Shiffrin interviews Shiffrin: Mikaela’s mom, Eileen, asks the superstar skier questions on the Outside Podcast
Mikaela Shiffrin was also featured the cover of the "Outsiders of the Year" issue, which hit newsstands this week
Mikaela Shiffrin was featured on the cover of Outside’s “Outsiders of the Year” November-December print magazine, which hit newsstands this week. She and her mom, Eileen, were also featured on the brand’s podcast — in a unique format.
“In my 20-plus years of writing and editing and producing for Outside, I’ve seen a lot of creative approaches to storytelling,” stated podcast host Michael Roberts during the introduction to his Nov. 15 show. “But having an elite athlete interviewed by her mom? That’s a new one.”
Senior editor Abigail Barronian arranged the interview and generated a list of questions to send to Eileen and Mikaela, but also encouraged the mother-daughter pair to allow the conversation to be organic.
“We’ve done Mikaela profiles before, several times, and we just wanted to get something a little more genuine and raw. We really liked it because we thought that it would maybe give us an opportunity to see a version of Mikaela that you don’t normally see,” Barronian stated before adding that the plan worked.
“I came away from this interview more interested in Mikaela Shiffrin and Eileen than I ever have been.”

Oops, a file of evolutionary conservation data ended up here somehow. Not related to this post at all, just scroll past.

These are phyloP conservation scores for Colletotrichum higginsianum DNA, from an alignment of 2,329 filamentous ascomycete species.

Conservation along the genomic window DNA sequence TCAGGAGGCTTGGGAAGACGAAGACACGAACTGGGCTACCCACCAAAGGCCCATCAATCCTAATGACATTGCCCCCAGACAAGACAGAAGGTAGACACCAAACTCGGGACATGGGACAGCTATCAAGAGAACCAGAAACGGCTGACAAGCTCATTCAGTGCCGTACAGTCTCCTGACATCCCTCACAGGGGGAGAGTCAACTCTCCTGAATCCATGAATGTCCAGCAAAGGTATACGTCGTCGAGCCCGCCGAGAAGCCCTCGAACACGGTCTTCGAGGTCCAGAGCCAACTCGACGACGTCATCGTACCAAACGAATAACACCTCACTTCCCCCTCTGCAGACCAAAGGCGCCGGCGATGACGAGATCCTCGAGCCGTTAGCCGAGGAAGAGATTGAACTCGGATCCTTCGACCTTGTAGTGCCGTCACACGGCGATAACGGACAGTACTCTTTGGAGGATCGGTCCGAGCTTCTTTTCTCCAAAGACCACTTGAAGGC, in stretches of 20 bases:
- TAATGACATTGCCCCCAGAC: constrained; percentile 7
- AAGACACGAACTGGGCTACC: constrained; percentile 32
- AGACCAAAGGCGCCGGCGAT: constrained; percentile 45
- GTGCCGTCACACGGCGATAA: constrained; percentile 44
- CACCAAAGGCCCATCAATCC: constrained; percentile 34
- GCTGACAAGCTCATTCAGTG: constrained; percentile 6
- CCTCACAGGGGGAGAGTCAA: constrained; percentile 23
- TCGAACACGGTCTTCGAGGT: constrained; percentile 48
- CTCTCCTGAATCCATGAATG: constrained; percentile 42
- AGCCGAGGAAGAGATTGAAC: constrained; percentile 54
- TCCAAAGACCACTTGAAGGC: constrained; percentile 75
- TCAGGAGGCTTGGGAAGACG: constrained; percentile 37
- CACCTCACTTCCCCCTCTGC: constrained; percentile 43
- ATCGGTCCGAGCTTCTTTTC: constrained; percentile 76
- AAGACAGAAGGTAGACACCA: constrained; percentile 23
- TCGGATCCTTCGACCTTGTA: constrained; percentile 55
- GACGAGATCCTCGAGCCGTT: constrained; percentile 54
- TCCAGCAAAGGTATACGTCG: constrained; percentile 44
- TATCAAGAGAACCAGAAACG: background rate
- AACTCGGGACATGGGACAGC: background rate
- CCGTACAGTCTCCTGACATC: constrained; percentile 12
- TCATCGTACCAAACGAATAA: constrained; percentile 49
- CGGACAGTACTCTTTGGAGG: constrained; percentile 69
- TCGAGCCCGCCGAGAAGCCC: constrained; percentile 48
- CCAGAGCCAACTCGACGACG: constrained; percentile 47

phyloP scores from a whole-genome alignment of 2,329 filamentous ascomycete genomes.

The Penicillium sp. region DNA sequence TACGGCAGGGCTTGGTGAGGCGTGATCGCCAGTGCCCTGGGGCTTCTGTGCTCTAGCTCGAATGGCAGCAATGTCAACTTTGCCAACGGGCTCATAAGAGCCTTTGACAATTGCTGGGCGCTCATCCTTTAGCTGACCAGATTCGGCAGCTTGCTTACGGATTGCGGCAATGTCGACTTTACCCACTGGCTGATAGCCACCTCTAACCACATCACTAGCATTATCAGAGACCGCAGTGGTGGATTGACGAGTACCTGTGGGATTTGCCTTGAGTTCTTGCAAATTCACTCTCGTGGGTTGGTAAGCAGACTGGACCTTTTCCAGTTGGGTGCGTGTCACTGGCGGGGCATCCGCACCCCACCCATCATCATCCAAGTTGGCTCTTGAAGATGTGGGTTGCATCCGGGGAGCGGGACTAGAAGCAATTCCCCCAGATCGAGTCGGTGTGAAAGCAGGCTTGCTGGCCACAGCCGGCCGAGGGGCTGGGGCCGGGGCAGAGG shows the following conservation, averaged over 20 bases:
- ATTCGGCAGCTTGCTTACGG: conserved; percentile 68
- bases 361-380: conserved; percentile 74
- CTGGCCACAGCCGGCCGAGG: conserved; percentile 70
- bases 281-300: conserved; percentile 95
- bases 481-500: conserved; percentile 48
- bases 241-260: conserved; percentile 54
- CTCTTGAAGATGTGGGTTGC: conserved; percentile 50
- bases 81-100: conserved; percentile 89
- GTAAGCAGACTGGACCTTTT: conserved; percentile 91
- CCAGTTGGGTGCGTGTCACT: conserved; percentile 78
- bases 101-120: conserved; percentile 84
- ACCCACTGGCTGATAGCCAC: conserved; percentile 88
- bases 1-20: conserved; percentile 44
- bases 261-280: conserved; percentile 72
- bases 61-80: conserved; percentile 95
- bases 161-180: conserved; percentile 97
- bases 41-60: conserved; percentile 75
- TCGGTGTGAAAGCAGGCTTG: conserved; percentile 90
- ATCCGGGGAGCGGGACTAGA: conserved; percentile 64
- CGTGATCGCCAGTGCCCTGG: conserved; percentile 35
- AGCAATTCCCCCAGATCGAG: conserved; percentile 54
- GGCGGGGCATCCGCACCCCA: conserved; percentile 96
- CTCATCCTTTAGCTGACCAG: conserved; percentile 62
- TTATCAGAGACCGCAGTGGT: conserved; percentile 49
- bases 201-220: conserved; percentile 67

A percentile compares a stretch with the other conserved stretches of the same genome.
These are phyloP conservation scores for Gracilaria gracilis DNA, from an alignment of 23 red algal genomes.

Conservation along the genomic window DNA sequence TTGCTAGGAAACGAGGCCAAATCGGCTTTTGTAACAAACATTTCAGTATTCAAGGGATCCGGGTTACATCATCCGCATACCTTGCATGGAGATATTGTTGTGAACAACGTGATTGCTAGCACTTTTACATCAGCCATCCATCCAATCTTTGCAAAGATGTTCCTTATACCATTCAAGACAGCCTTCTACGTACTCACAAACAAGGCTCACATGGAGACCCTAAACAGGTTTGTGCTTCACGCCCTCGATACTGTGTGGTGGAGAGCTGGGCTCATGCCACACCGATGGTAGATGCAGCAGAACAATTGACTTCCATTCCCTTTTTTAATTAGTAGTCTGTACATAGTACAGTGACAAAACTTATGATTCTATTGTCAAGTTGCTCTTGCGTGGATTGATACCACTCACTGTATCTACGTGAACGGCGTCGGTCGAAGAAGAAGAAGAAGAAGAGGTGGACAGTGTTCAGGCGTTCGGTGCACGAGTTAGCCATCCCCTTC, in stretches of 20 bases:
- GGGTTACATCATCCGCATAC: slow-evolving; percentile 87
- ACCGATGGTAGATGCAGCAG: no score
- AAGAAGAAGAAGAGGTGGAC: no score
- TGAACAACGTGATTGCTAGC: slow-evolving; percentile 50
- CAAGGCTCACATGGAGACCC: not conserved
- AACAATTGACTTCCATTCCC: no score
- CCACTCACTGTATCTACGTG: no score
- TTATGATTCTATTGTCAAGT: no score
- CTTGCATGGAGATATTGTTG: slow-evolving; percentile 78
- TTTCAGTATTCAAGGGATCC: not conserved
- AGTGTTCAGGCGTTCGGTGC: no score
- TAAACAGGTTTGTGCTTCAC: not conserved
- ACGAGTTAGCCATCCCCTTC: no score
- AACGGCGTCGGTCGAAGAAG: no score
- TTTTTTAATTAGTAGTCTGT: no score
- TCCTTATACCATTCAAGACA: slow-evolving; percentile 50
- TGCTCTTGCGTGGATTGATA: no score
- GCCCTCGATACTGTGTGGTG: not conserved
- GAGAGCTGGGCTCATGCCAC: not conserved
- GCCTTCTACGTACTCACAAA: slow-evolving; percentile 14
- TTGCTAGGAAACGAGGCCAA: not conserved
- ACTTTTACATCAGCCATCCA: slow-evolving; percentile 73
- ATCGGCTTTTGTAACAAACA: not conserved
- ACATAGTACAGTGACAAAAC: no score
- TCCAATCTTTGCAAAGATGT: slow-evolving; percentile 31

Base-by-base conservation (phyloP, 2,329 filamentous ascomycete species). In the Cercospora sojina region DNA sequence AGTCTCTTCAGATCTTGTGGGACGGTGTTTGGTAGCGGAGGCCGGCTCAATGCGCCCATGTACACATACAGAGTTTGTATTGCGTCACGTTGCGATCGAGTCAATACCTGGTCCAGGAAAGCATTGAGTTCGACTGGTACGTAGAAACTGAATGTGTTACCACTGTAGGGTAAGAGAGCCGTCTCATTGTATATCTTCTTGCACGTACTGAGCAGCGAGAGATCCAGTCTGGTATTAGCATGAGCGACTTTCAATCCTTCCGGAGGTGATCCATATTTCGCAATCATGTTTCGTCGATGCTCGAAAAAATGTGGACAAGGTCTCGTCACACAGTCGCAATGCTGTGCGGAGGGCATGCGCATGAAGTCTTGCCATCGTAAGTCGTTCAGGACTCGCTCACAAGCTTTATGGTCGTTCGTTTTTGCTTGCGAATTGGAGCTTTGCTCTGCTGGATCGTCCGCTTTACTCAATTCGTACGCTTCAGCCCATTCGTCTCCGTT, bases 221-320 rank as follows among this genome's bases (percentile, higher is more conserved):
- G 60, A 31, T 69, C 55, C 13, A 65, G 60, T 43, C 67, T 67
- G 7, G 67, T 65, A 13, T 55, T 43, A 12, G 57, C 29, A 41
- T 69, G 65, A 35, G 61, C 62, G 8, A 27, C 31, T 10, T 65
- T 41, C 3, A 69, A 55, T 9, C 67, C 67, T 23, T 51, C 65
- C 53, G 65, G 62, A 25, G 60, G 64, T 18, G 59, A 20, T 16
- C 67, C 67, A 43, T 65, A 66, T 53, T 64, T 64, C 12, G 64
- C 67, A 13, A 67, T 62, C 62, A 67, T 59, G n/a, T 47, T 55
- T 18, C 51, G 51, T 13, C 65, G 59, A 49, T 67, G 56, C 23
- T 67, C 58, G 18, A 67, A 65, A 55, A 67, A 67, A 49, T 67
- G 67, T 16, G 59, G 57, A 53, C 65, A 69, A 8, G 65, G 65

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At the beginning of the interview, Eileen got the chance to ask her daughter the question every reporter has asked over the last eight months: what it felt like to break Ingemar Stenmark’s all-time World Cup wins record.
“Oh gosh. I was mostly worried that I was gonna do it when you weren’t there,” Mikaela answered.
“I know. That’s when I said just do it,” Eileen came back.
Mikaela described the record-breaking moment as “kind of hectic.”
“Mostly because you get about ten and a half seconds to yourself and then, and then you’re sort of thrown into the media and the mix zone and you have to start talking about how you feel before you’ve processed how you feel,” she said. “I didn’t even feel it. And I was like, ‘oh my gosh, where’s mom?'”
Barronian thinks that quote exemplifies the relationship.
“Eileen represents Mikaela professionally and helps her with her managing her team and her schedule,” she stated. “(She) helps Mikaela develop her own training programs and think about what she needs to focus on with races, but (it’s) underpinned by this just, like, deeply loving, supportive, and trusting parent-child relationship.”
Producer Paddy O’Connell narrated Shiffrin’s move from Colorado to Vermont, saying, “As Mikaela’s racing career took off, Eileen was there every step of the way and grew into her most trusted coach. In fact, the two times Eileen stepped away from coaching, Mikaela’s results suffered.”
Barronian noted the criticism the Shiffrin’s have received for Eileen’s intimate involvement, which she believes is “deeply maternal” and the result of Mikaela being thrust into the public eye as a teen prodigy.
“When the nature of your life changes so dramatically at such a young age, it makes a lot of sense that you would want this really constant figure to be there,” Barronian said.
Mikaela and Eileen would catch up on walks a couple times a week while at Burke; Mikaela said at one point, the parent of a classmate suggested the closeness was “kind of strange.”
“And that’s kind of how a lot of people have been through my whole life, through our whole relationship,” Mikaela said.